Carter v. StateAnnotate this Case
446 P.2d 165 (1968)
David Lee CARTER, Appellant, v. The STATE of Nevada, Respondent.
Supreme Court of Nevada.
October 28, 1968.
*167 Stewart & Horton, Reno, for appellant.
Harvey Dickerson, Atty. Gen., Carson City, T. David Horton, Dist. Atty., Lander County, Austin, for respondent.OPINION
David Lee Carter appeals from a jury verdict finding him guilty of assault with a deadly weapon.
In the early morning hours of January 20, 1967, David Lee Carter, in the company of his younger brother, Mitchell J. Carter, visited a roadhouse in Lander County near Battle Mountain. They ordered drinks from the barmaid, Jeanne, and David engaged one of the employees, Carrole Lauderbaugh, in conversation. A dispute arose between David and Carrole which climaxed in David's throwing his glass of whiskey (which he complained of being iced tea) in Carrole's face, grabbing her throat, and cutting her about the face with his broken glass. The struggle and cutting continued, with Carrole holding her chin down and against her body to prevent David from cutting her throat. The assault finally ended when Sugar, a kitchen maid, entered the bar and, with Jeanne's, the barmaid's, assistance, telephoned "the law."
David and his brother, Mitchell, were charged with assault with a deadly weapon, and assault and battery. Mitchell was acquitted, and David appeals from the jury conviction of assault with a deadly weapon. He asserts four specifications of error as grounds for reversal: (1) The court erred in admitting the glass in evidence; (2) the State exceeded the proper limits in cross-examining Mrs. Lois Carter, David's mother, whom he called as his character witness; (3) the jury's verdict was the result of weariness and the influence of the trial judge's comments; and (4) the sentence imposed is excessive and in violation of the statute in effect at the time the court sentenced David.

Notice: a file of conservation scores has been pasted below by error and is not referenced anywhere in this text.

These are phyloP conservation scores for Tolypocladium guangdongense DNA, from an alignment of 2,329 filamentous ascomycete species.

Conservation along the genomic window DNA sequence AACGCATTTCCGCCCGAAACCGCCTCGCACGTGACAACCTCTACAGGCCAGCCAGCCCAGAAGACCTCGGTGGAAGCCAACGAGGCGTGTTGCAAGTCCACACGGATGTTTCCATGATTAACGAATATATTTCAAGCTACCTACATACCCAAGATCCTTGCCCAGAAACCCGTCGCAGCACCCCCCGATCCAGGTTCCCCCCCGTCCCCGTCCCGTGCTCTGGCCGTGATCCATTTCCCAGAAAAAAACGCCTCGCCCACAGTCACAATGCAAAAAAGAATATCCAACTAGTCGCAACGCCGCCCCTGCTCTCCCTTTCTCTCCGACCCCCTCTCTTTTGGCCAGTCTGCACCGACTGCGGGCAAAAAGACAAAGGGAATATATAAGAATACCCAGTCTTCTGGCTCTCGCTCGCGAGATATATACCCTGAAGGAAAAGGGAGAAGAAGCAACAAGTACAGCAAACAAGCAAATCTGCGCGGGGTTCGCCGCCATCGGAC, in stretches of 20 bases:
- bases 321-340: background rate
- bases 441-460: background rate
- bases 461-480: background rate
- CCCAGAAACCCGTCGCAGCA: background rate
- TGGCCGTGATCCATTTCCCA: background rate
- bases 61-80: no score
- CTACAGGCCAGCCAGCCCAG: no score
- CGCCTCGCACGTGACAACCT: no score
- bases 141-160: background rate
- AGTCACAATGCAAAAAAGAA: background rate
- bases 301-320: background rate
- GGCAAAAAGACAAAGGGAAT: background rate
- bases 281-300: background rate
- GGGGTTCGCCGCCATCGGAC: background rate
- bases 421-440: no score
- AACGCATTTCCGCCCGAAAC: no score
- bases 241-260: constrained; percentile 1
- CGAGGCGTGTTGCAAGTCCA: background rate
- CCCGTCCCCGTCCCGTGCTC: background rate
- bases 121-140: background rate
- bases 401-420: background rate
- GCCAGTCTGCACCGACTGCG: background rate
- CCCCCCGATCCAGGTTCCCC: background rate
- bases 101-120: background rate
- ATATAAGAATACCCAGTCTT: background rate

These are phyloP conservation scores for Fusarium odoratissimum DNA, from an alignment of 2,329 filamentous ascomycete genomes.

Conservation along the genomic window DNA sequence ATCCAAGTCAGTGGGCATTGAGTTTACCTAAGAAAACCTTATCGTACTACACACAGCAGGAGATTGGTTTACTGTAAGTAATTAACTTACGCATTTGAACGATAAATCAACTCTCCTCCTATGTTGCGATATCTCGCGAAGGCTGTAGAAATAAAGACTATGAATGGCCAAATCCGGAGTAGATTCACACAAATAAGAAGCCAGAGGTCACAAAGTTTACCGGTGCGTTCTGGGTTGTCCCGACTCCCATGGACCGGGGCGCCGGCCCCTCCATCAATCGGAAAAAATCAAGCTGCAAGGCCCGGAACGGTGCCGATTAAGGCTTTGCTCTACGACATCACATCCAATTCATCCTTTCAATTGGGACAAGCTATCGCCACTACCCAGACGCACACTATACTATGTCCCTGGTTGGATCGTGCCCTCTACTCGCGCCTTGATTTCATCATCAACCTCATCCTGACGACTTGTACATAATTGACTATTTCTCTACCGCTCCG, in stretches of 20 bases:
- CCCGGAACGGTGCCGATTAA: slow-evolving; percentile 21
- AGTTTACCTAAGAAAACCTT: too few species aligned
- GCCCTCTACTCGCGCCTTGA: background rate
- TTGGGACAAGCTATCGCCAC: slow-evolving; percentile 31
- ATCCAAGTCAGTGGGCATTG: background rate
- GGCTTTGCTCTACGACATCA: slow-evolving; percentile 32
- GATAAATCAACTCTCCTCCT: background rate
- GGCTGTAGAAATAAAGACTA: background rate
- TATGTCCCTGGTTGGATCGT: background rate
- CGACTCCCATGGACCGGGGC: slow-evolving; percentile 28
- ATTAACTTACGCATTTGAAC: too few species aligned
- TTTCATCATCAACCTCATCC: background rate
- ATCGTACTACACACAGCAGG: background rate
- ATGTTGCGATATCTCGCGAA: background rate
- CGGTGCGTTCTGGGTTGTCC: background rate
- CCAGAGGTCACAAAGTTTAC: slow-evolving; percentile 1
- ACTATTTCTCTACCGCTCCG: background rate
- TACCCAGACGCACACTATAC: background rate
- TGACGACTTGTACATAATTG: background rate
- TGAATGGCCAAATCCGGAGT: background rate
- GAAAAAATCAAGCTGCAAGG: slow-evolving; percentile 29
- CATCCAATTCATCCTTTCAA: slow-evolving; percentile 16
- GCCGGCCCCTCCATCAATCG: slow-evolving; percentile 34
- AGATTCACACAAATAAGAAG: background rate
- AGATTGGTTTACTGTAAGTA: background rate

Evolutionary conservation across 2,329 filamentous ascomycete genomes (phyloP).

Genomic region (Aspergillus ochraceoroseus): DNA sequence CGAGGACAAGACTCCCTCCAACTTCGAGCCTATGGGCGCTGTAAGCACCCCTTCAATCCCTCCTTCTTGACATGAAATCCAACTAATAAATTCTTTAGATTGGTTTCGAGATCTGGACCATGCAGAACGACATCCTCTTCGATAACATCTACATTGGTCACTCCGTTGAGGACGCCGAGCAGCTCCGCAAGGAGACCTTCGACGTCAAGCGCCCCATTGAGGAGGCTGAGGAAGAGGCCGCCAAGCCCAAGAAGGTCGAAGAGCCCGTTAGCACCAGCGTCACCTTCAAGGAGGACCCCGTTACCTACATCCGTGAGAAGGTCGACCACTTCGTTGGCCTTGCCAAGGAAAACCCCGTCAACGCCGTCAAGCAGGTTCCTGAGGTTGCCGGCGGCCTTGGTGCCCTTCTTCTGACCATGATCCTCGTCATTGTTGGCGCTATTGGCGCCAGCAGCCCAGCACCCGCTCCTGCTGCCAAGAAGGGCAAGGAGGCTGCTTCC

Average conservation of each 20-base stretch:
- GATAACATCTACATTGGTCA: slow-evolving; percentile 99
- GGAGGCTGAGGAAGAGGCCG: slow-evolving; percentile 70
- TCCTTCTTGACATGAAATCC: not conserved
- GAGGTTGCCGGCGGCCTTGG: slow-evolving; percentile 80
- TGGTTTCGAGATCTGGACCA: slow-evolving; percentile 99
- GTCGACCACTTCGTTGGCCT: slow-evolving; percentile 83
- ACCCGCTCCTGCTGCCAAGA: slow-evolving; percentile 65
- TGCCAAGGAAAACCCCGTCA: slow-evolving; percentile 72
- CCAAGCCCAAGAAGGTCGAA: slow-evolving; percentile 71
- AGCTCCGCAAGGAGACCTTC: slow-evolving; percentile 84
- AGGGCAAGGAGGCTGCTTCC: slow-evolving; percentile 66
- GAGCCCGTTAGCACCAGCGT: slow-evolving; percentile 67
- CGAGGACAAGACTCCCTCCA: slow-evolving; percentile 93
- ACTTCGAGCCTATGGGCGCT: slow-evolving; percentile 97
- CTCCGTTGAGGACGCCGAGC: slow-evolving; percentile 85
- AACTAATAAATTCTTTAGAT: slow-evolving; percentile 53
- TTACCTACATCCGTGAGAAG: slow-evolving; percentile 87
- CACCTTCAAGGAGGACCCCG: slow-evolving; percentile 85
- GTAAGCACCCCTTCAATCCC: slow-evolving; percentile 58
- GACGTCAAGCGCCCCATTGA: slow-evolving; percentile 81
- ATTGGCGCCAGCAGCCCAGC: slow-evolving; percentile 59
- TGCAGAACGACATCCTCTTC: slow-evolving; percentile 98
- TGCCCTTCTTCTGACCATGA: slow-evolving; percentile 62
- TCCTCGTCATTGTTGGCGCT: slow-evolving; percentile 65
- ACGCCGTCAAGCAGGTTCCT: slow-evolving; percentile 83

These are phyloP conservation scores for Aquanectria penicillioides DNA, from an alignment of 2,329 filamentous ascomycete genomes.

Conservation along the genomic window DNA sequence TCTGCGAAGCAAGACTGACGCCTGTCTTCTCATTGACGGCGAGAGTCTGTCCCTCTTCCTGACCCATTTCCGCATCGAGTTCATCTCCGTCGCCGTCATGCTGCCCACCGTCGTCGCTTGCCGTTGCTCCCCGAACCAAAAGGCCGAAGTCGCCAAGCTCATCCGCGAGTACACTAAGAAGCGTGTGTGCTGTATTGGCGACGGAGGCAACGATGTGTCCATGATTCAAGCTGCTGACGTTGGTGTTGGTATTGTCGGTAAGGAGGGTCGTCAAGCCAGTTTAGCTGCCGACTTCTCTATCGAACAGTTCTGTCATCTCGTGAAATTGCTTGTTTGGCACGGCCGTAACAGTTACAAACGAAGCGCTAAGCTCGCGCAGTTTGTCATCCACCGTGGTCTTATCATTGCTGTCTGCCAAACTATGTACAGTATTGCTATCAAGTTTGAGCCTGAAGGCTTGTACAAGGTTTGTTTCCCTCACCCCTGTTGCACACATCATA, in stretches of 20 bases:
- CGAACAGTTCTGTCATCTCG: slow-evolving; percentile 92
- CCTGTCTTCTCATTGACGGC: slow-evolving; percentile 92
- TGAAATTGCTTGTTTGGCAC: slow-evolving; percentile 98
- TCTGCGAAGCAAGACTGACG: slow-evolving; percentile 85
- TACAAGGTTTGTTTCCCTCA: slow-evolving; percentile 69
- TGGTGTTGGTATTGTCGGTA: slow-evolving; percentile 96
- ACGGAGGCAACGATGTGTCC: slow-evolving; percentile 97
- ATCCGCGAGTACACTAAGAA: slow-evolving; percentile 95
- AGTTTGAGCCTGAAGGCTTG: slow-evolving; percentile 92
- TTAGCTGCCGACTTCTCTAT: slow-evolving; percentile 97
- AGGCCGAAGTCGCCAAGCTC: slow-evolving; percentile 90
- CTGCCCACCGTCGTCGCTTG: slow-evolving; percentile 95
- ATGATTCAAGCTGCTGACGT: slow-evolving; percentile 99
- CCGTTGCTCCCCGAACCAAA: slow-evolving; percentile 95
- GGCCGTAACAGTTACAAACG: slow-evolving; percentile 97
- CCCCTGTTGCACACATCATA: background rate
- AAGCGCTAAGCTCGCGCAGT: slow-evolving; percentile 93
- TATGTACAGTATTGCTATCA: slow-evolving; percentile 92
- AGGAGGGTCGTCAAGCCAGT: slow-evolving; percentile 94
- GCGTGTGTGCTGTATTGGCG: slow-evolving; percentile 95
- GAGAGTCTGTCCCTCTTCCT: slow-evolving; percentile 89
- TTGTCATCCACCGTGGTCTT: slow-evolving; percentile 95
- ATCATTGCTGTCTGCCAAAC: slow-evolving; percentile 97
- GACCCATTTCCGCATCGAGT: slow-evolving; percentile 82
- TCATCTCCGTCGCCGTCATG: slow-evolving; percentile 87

With the exception of No. 4, we find the specifications of error without merit, and the conviction must stand.
1. Appellant complains that the broken glass should not have been received in evidence, because (1) it was never positively identified as the glass which David used to cut Carrole, and (2) the foundation for its admission was inadequate, in that the chain of custody was not complete.